OSHA has officially announced a proposal to delay the reporting requirements of its “Improve Tracking of Workplace Injuries and Illnesses” recordkeeping rule that was issued last May.
The recordkeeping rule requires employers already covered by OSHA’s recordkeeping requirements to send the form 300A (Summary of Work-Related Injuries and Illnesses) to OSHA and then OSHA would publicize the information on its website. The rule also prohibits employers from retaliating against workers for reporting injuries or illnesses.
This action proposes to extend the initial submission deadline for 2016 Form 300A data to December1, 2017, to provide the new administration an opportunity to review the new electronic reporting requirements prior to their implementation and allow affected entities sufficient time to familiarize with the electronic reporting system, which will not be available until August 1. The proposed five-month delay would be effective on the date of publication of a final rule in the Federal Register. OSHA also intends to issue a separate proposal to reconsider, revise, or remove other provisions of the prior final rule. OSHA will seek comment on those provisions in that separate proposal. In this proposal, OSHA only seeks comment on the delay of the July 1, 2017 compliance date to December 1, 2017.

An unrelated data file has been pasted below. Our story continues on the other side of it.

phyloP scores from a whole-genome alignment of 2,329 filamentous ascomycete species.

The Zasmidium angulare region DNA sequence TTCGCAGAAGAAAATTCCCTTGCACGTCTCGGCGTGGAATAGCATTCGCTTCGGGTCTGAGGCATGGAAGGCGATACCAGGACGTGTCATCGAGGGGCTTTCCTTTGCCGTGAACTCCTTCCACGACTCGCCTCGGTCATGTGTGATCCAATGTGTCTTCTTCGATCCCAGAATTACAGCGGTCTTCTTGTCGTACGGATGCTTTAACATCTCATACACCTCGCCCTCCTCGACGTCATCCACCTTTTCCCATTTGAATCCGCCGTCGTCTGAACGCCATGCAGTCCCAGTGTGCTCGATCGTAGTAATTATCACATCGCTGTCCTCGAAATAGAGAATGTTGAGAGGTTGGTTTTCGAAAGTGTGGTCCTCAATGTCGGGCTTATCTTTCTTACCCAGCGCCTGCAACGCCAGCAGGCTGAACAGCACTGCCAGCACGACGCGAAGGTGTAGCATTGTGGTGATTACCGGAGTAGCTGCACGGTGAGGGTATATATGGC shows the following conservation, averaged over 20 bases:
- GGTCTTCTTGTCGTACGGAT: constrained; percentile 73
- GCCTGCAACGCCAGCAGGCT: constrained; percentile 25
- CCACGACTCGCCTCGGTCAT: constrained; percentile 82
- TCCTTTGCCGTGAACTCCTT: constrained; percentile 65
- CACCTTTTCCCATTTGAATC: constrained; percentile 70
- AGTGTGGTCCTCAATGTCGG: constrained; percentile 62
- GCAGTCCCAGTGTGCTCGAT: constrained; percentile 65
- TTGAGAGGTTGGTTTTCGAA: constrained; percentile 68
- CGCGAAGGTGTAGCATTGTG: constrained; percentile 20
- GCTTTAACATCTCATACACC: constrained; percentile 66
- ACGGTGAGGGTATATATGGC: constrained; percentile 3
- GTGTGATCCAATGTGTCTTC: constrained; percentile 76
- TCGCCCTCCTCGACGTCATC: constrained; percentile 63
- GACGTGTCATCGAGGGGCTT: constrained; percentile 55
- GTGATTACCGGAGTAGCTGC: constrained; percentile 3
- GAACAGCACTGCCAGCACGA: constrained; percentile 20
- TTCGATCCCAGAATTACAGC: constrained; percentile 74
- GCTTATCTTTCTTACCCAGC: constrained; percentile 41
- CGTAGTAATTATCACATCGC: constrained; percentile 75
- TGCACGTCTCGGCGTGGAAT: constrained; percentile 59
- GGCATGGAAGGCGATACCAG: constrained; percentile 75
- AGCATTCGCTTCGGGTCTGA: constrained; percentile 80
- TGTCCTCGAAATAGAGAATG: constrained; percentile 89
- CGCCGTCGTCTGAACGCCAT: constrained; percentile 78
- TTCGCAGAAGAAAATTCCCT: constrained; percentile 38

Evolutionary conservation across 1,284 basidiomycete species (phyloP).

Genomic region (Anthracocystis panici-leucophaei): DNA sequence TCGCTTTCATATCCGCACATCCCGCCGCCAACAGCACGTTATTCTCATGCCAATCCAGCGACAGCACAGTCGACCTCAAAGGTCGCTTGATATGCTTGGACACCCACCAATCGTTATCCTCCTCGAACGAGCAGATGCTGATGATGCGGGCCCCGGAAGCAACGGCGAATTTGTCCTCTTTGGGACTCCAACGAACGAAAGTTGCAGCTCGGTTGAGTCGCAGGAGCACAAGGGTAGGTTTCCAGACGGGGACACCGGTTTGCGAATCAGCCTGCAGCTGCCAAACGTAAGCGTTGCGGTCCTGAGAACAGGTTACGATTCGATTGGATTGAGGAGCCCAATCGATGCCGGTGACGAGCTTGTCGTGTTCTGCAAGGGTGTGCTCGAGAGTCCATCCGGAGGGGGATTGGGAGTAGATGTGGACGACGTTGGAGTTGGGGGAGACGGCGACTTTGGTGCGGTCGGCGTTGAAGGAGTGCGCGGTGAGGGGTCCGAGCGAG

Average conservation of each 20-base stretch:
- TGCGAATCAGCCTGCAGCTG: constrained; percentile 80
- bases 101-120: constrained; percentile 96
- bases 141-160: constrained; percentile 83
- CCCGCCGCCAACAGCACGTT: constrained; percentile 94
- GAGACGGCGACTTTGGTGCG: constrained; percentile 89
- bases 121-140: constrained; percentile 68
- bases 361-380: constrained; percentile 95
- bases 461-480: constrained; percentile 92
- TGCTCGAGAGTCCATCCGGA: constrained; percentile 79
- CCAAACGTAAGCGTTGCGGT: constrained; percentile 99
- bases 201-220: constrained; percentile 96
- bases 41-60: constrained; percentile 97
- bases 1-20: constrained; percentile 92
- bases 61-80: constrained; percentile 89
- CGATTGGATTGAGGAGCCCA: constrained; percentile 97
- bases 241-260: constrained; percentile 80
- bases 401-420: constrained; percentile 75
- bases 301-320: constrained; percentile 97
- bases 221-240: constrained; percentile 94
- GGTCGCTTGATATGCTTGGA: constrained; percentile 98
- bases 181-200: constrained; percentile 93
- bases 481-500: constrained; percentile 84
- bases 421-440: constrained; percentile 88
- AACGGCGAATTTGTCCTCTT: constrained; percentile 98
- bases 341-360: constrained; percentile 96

- Written comments must be submitted (postmarked, sent, or received) by July 13, 2017.
- You may submit comments and attachments electronically at http://www.regulations.gov, which is the Federal e-Rulemaking Portal. Follow the instructions online for making electronic submissions. When uploading multiple attachments into Regulations.gov, please number all of your attachments because www.Regulations.gov will not automatically number the attachments. This will be very useful in identifying all attachments in the rulemaking docket. For example, Attachment 1—title of your document, Attachment 2—title of your document, Attachment 3—title of your document, etc. Specific instructions on uploading all documents are found in the Facts, Answer, Questions portion and the commenter check list on the Regulations.gov Web page.